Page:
On Twitter, Toronto Blue Jays third baseman Josh Donaldson is known as the “Bringer of Rain.” After Monday, he may want to change his handle to the “Bringer of Takes.”
Hours before the start of the 2015 MLB Draft, Donaldson offered up some advice for the draftees.
That certainly qualifies as a hot take.
There’s a lot to digest here, so let’s try and look at Donaldson’s tweet from a couple different angles. On the one hand, it’s reasonable for established major-league players like Donaldson to take issue with how amateur players are compensated.
Donaldson went through the draft and spent five and a half seasons in the minors before becoming a star major-league player. Due to service time rules, Donaldson is still arbitration-eligible, and is making $4.3 million this season.
Rusney Castillo, on the other hand, was signed out of Cuba, and was not subject to the draft rules. Though Castillo has received just 50 plate appearances in the majors, he’s currently making $11.3 million this season.
While Donaldson will see his salary rise through arbitration, it may take years before he’s able to earn as much as Castillo did on the open market.
Though Donaldson does make an interesting point about how players are compensated, his tweet isn’t 100 percent accurate.
Don’t just take it from our resident baseball expert, either. St. Louis Cardinals pitcher Alex Reyes also responded to Donaldson.
Despite the fact that Donaldson’s tweet wasn’t completely accurate, his argument has some merit. It’s weird that teams can only spend so much on drafted players, but are then allowed to turn around and spend $100 million on a player from Cuba or Japan. There are now international spending rules in place for certain players, but that didn’t stop the Boston Red Sox from blowing past their limit in order to sign Yoan Moncada during the offseason.
While a team could conceivably go way over slot in order to sign a drafted player, there’s no motivation on their part to do so. A player like Moncada is available on the open market, meaning a number of teams are capable of driving up his price. A player like Brady Aiken, for example, could negotiate with just the Houston Astros last season. If he receives an offer he doesn’t like, he has to take it or walk away. If Moncada receives an offer he doesn’t like, there’s always another team out there willing to up the ante.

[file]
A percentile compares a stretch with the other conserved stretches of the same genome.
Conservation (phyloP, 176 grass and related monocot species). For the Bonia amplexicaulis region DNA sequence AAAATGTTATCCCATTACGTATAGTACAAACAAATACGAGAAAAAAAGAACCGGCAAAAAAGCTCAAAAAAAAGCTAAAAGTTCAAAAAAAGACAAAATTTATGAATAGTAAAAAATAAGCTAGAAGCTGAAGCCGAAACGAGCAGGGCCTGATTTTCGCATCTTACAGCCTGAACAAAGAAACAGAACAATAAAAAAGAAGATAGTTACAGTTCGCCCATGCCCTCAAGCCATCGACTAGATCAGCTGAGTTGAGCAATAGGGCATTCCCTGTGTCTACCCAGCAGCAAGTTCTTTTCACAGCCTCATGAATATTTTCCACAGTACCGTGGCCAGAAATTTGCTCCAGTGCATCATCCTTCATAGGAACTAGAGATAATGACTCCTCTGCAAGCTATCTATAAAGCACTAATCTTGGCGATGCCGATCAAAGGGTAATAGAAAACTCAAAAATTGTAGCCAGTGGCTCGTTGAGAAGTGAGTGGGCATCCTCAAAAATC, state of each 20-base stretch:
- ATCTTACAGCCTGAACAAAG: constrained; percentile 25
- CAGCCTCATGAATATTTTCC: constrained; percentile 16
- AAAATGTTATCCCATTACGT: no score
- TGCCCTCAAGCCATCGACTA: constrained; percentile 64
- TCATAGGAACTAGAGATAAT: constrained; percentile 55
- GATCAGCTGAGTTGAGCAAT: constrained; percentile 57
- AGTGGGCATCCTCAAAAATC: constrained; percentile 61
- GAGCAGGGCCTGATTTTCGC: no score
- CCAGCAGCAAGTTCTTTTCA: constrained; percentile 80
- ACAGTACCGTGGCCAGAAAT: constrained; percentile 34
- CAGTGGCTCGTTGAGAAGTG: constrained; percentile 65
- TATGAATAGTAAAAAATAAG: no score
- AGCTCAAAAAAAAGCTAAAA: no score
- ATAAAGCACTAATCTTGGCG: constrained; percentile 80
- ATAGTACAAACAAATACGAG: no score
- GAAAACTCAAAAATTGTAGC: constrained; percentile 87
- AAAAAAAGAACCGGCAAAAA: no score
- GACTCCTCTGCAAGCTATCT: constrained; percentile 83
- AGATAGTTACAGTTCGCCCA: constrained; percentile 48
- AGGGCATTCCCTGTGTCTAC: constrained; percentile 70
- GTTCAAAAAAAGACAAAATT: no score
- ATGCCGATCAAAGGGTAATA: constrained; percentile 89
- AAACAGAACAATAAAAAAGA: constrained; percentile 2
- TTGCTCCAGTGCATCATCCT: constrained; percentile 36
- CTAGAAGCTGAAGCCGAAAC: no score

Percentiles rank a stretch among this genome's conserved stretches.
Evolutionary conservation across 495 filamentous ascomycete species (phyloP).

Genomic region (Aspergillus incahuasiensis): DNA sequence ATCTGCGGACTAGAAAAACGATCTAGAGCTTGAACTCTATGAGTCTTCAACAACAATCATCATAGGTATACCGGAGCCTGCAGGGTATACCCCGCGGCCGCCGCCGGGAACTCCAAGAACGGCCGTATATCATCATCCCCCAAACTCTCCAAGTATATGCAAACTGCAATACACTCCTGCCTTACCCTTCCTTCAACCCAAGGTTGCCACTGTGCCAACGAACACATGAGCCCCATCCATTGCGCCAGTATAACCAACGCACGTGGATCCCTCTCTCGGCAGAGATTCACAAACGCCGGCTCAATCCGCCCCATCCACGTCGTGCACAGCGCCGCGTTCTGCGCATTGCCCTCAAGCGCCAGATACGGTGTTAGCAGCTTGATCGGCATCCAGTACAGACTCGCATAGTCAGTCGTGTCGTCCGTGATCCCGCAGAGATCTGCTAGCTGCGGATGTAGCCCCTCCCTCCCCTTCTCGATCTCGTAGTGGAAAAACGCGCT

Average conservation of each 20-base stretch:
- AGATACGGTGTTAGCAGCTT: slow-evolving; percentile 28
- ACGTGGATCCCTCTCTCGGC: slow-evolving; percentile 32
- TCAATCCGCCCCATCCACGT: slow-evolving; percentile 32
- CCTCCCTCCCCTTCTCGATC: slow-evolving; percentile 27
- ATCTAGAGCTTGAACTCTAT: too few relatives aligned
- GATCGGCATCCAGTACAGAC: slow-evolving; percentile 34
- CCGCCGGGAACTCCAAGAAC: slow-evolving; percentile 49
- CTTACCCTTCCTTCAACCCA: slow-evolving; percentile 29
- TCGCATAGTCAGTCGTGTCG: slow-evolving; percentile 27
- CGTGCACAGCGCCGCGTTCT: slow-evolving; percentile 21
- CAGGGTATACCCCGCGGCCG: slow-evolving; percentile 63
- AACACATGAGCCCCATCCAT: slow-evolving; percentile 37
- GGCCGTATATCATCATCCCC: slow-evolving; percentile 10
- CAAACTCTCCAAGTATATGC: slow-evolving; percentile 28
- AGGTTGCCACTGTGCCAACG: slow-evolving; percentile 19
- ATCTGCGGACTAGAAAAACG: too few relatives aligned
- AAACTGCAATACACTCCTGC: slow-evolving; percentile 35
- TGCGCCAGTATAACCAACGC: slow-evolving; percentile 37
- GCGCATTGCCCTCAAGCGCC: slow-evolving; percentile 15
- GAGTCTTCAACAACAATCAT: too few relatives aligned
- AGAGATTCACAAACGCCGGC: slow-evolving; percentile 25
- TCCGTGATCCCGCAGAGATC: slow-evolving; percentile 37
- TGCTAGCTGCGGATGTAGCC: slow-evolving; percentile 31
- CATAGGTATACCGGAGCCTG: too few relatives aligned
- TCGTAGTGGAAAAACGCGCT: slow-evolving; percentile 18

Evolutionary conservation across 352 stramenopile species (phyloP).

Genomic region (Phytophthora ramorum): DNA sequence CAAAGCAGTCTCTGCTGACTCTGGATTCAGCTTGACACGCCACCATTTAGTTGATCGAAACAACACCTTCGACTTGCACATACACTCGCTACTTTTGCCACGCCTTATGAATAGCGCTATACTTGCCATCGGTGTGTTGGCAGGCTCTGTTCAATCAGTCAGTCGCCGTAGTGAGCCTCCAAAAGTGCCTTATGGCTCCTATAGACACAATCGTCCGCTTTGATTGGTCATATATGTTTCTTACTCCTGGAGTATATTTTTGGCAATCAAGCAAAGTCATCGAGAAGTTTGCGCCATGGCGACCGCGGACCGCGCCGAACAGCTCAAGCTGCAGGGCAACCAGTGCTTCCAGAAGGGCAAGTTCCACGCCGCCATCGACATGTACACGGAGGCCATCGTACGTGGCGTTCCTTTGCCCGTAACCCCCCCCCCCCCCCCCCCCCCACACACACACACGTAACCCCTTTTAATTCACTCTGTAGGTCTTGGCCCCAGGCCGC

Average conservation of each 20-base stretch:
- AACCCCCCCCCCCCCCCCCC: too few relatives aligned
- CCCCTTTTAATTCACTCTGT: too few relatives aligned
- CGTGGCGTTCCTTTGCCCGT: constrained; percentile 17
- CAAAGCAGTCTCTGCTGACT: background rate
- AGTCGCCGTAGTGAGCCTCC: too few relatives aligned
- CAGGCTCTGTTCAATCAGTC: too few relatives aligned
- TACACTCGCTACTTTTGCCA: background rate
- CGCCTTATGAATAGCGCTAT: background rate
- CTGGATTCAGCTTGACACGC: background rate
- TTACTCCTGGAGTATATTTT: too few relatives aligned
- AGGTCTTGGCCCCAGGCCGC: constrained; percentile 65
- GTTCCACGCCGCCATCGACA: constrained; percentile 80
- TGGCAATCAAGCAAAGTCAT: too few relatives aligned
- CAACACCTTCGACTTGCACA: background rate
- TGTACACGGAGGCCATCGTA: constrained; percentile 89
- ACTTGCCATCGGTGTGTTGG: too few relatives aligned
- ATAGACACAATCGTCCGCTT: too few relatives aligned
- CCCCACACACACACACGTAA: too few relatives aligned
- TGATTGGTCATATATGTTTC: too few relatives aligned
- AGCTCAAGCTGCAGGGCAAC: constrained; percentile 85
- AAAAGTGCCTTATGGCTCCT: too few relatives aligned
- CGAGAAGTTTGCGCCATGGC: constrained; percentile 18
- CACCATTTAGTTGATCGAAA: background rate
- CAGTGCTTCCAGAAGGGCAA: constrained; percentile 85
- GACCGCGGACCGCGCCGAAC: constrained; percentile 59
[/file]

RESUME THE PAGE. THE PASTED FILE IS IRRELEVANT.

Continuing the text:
It’s worth noting that while Donaldson has pointed out this discrepancy, the Players Association agreed to the current system in the most recent CBA. Donaldson is far from the first player to bring up this issue.
That may change in the next round of negotiations. There’s been talk of instituting an international draft, but doing so would present a large number of obstacles. Alex Remington of the Hard Ball Times outlined those issues in a 2014 article.
Both sides are aware of the issue, and that should lead to player compensation being a major focus on the next round of negotiations. Whether legitimate changes to the system can be implemented remains to be seen. This issue is complex, and there’s no easy solution.
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